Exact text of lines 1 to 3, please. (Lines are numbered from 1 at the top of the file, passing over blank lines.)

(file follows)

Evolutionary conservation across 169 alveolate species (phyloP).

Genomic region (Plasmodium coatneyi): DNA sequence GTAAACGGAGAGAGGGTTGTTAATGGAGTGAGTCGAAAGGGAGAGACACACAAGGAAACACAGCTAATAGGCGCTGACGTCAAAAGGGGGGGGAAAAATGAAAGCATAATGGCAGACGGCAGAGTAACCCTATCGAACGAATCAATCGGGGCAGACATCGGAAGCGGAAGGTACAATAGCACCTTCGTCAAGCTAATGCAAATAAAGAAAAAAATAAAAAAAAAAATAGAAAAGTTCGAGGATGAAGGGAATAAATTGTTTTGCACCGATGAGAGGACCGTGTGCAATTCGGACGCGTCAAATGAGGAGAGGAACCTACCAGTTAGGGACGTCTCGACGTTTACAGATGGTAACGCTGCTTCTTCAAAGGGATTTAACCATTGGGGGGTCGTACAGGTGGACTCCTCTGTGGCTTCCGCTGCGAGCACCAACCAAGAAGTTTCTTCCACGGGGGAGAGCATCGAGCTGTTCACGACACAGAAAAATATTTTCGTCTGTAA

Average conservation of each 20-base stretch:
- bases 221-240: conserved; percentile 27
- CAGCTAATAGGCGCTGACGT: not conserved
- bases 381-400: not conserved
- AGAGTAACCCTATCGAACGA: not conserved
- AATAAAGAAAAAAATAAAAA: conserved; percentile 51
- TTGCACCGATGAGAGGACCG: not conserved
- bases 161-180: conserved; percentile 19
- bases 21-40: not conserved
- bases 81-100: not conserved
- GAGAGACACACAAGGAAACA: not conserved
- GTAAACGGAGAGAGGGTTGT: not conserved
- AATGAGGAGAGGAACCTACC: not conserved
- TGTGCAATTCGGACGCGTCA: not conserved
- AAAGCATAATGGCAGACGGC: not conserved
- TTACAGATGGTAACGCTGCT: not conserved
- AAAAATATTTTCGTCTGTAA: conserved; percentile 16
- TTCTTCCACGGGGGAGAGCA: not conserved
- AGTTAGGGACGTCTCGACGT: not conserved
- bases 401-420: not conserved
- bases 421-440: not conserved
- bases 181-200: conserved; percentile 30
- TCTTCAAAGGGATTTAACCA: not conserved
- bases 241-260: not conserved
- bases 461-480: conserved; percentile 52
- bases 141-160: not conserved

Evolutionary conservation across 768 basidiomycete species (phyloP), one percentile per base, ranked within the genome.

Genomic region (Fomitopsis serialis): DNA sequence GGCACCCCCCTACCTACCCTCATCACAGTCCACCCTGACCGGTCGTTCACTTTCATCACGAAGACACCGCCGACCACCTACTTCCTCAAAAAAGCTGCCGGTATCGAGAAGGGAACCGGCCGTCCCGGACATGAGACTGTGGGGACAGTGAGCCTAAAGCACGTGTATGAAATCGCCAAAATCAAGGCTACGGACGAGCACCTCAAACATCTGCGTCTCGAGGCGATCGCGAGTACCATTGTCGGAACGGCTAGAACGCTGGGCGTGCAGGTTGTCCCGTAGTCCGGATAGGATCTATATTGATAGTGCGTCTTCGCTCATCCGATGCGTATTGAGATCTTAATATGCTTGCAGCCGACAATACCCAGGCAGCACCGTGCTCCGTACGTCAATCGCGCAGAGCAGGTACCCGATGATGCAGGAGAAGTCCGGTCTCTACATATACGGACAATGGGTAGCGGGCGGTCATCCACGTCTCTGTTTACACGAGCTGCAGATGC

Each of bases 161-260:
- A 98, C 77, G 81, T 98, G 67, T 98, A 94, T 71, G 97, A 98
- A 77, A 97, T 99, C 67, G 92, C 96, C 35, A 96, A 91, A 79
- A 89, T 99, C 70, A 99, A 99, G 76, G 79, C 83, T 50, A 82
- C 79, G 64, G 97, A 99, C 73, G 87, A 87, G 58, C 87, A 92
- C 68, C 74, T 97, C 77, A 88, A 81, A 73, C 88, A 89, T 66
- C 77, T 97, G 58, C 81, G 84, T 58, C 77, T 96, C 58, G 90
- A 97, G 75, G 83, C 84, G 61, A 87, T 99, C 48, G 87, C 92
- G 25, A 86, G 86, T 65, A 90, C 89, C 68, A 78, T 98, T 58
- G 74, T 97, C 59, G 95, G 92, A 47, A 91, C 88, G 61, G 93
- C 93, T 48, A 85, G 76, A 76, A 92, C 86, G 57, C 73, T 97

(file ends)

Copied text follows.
Evolutionary conservation across 169 alveolate species (phyloP).

Genomic region (Plasmodium coatneyi): DNA sequence GTAAACGGAGAGAGGGTTGTTAATGGAGTGAGTCGAAAGGGAGAGACACACAAGGAAACACAGCTAATAGGCGCTGACGTCAAAAGGGGGGGGAAAAATGAAAGCATAATGGCAGACGGCAGAGTAACCCTATCGAACGAATCAATCGGGGCAGACATCGGAAGCGGAAGGTACAATAGCACCTTCGTCAAGCTAATGCAAATAAAGAAAAAAATAAAAAAAAAAATAGAAAAGTTCGAGGATGAAGGGAATAAATTGTTTTGCACCGATGAGAGGACCGTGTGCAATTCGGACGCGTCAAATGAGGAGAGGAACCTACCAGTTAGGGACGTCTCGACGTTTACAGATGGTAACGCTGCTTCTTCAAAGGGATTTAACCATTGGGGGGTCGTACAGGTGGACTCCTCTGTGGCTTCCGCTGCGAGCACCAACCAAGAAGTTTCTTCCACGGGGGAGAGCATCGAGCTGTTCACGACACAGAAAAATATTTTCGTCTGTAA

Average conservation of each 20-base stretch: